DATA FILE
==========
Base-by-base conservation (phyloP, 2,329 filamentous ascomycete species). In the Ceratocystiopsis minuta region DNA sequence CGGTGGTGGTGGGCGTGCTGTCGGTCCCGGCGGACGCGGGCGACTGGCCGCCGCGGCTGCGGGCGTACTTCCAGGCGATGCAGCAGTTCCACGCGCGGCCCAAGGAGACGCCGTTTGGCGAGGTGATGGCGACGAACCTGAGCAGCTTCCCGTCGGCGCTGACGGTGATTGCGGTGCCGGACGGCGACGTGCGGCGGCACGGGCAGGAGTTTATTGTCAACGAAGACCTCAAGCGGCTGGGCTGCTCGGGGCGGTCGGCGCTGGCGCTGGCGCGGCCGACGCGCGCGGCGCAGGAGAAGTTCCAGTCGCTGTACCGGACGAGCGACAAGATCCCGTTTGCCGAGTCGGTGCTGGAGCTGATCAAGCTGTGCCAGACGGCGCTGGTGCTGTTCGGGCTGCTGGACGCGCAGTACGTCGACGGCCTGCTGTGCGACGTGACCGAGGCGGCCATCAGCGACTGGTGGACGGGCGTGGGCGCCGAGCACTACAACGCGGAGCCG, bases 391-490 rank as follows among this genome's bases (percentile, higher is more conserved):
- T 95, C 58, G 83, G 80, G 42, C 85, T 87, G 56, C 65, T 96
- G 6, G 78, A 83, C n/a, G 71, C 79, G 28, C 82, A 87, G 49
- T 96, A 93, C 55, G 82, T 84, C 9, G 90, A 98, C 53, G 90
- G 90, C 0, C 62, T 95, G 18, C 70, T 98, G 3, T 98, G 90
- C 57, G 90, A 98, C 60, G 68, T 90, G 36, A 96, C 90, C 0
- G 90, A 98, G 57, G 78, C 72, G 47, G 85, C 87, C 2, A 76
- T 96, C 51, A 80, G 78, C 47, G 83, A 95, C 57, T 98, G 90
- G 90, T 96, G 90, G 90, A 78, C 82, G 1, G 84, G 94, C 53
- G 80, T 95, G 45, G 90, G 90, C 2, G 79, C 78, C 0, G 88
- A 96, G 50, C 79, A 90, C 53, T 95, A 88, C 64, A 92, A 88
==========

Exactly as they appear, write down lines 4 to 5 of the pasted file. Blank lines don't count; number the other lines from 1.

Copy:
- T 96, A 93, C 55, G 82, T 84, C 9, G 90, A 98, C 53, G 90
- G 90, C 0, C 62, T 95, G 18, C 70, T 98, G 3, T 98, G 90